P.S. A few years ago, I shared a story that told you “everything you need to know about France.” Here are some excerpts from another story that captures the awful mindset holding back that country.

In less than three weeks, board game lovers in France bought all 10,000 copies of Kapital!, a new game about class struggle, injustice and French politics created by French sociologists. …One player will draw the good lot and fall among the rich; others will be the struggling poor and middle class. All players have to fight their way to the “tax haven” at the conclusion of the board. …The sociologists created the game to raise awareness about social injustice and the gap between the rich and poor. …The game was an instant success, selling out in less than three weeks.

This is almost as bad as the European Commission’s online game that was designed to brainwash children in favor of higher taxes.

P.P.S. Here’s a must-watch video explaining why America shouldn’t become another France.

I’m in the United Kingdom for the Free Market Road Show and had planned on writing today about the awful economic policies of Boris Johnson, the supposedly Conservative Prime Minister.

Yes, he produced an acceptable Brexit, but otherwise has been a big spender. Sort of the a British version of Trump or Bush.

But I’m going to give Boris a (temporary) pass because I can’t help but vent my spleen about this sign I saw yesterday while touring the Imperial War Museum in London.

As you can imagine, I was irked by this bit of pro-socialist propaganda.

Since when does a government takeover of private industry lead to “a fairer, more caring society”?!?

Maybe that was the intention of the voters who elected Clement Attlee, the Labour Party who became Prime Minister after the 1945 election.

The real-world results, though, were disappointing. Indeed, the sign acknowledges that the post-war recovery was anemic.

But it then put the blame on conscription.

As a sensible Brit would say, this is utter bollocks.

Plenty of other nations drafted men into military service, yet they still managed to enjoy decent growth.

Why did those countries enjoy more prosperity? Because they didn’t copy Clement Attlee’s horrible mistake of nationalizing industry (genuine socialism, by the way).

Indeed, while the United Kingdom was becoming the “sick man of Europe,” West Germany boomed in large part because it went in the other direction, getting rid of dirigiste policies such as price controls.

There is a happy ending to this story.

Margaret Thatcher was elected in 1979 and privatized industries – in addition to other pro-growth reforms such as spending restraint and tax-rate reductions.

As a result, the United Kingdom in a very short period of time managed to overtake Germany in the Fraser Institute’s rankings for economic liberty.

I’ll close with a thoughtful and magnanimous offer.

I’ve corrected the mistaken wording on the sign at the Imperial War Museum. I hereby offer – free of charge – this new version.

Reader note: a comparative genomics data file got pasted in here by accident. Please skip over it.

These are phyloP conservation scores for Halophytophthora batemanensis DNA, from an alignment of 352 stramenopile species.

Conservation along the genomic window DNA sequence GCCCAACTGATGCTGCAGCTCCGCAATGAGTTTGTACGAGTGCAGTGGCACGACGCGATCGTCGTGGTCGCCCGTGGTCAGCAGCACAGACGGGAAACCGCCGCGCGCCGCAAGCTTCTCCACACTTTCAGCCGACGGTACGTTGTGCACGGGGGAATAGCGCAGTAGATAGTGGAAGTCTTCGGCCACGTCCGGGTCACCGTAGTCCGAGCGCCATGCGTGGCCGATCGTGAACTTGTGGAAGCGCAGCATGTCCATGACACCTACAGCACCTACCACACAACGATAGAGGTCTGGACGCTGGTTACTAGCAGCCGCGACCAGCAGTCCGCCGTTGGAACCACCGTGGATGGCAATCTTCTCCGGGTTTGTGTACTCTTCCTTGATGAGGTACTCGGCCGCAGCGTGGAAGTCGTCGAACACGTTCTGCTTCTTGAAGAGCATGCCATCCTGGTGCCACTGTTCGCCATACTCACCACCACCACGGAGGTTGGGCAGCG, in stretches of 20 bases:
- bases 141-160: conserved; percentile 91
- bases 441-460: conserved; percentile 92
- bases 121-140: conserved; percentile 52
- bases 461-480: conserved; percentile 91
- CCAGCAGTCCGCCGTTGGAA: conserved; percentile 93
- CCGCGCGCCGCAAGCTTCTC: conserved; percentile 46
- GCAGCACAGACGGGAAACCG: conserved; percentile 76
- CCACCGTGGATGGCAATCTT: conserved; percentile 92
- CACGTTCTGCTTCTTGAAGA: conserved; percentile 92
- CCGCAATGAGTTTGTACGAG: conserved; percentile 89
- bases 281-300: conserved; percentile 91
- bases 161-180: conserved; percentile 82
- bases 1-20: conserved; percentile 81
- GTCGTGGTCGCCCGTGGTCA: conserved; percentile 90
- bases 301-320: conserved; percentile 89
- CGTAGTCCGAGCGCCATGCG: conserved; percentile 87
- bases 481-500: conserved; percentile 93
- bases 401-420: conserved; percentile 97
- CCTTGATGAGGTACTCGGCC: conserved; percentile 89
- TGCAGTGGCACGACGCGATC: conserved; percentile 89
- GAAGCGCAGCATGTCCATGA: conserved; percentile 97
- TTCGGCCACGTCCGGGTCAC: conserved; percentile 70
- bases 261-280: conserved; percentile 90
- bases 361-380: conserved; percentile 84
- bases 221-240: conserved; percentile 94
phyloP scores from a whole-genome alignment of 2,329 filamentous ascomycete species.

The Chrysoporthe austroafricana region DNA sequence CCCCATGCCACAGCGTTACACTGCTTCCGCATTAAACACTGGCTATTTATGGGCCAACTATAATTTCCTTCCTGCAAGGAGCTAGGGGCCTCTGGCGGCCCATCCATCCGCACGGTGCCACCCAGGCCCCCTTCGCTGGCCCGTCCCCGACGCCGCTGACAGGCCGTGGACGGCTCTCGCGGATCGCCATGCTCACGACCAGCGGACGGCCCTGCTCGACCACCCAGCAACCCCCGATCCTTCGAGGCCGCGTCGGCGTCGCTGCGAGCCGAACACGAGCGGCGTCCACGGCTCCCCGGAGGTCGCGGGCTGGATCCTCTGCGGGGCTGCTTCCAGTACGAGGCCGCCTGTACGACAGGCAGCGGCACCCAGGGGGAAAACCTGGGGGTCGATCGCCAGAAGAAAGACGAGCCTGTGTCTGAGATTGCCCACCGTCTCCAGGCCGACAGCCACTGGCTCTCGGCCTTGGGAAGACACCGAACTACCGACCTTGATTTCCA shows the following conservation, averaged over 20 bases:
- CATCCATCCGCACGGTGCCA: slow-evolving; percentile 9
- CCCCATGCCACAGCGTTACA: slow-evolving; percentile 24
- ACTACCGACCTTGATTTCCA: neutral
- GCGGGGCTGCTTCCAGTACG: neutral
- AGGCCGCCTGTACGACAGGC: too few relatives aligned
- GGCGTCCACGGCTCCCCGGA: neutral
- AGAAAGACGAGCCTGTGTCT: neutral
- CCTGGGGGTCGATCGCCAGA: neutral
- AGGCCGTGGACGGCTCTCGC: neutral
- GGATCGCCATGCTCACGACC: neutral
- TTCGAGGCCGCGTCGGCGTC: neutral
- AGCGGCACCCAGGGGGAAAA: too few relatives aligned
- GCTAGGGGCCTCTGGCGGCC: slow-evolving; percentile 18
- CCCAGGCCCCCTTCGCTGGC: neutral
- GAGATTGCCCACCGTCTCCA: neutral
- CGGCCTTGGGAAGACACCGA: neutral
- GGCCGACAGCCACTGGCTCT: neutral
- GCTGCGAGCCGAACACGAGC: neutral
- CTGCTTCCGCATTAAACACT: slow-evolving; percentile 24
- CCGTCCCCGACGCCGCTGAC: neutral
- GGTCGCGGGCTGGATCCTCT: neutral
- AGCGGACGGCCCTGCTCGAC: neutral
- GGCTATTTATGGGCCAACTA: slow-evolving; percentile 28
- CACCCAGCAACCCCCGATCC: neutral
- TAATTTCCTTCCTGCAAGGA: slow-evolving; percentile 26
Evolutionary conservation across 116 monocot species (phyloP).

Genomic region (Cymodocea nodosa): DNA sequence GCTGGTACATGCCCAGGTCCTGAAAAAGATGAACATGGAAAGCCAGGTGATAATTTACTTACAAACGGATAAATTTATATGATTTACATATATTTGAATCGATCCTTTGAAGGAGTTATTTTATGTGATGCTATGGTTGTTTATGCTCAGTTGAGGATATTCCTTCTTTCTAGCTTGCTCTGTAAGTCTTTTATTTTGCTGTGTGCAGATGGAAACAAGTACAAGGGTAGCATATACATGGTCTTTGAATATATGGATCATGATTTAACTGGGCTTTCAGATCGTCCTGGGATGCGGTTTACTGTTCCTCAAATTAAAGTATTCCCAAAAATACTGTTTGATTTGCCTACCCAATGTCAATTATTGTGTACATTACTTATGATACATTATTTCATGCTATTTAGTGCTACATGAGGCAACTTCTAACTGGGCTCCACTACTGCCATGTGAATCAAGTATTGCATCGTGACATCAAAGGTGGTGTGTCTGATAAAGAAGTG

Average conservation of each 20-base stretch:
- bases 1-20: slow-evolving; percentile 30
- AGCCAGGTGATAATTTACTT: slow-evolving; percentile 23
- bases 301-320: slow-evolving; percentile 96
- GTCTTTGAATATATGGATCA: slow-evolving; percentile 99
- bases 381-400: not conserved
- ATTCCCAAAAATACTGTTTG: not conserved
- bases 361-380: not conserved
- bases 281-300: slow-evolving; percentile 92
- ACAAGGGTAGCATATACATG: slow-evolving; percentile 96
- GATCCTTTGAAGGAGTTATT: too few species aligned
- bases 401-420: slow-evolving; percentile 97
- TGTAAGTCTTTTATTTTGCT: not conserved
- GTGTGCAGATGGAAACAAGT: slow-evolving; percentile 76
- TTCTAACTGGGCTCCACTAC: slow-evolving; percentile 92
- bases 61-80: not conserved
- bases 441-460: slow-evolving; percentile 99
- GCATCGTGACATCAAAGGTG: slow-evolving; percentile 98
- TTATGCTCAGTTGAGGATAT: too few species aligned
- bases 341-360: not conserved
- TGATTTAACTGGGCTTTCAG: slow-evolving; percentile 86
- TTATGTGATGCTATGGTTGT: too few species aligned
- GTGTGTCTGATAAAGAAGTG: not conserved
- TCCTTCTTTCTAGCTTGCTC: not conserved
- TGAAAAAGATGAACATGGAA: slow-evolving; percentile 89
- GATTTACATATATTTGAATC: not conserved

P.S. It’s a long program, but I strongly encourage readers to watch Commanding Heights: The Battle of Ideas, which tells the economic history of the 20th century. You’ll learn how Thatcher saved the U.K. economy and how Reagan saved the U.S. economy.

No sensible person wants to copy the big-spending policies of failed welfare states such as Greece.

Unfortunately, many politicians lack common sense (or, more accurately, they are motivated by short-run political ambition rather than what’s in the long-run best interest of their nations).

So if they decide that they politically benefit by spending lots of other people’s money, they have to figure out how to finance that spending.

One option is to use the central bank. In other words, finance big government with the figurative printing press.

This is what’s know as Modern Monetary Theory.

From a theoretical perspective, it’s crazy. And if Sri Lanka is any indication, it’s also crazy based on real-world evidence.

In an article for The Print, based in India, Mihir Sharma looks at that government’s foolish monetary policy.

Cranks are considered cranks for a reason. That is the lesson from Sri Lanka… How did this tiny Indian Ocean nation end up in such straits? …the Rajapaksas turned Sri Lanka’s policymaking over to cranks… The central bank governor at the time, Weligamage Don Lakshman, informed the public during the pandemic that nobody need worry about debt sustainability…since “domestic currency debt…in a country with sovereign powers of money printing, as the modern monetary theorists would argue, is not a huge problem.” Sri Lanka is the first country in the world to reference MMT officially as a justification for money printing. Lakshman began to run the printing presses day and night; his successor at the central bank, Ajith Nivard Cabraal, who also denied the link between printing money and inflation or currency depreciation, continued the policy. …Reality did not take long to set in. By the end of 2021, inflation hit record highs. And, naturally, the clever plan to “increase the proportion of domestic debt” turned out to be impossible… Proponents of MMT will likely say that this was not real MMT, or that Sri Lanka is not a sovereign country as long as it has any foreign debt, or something equally self-serving.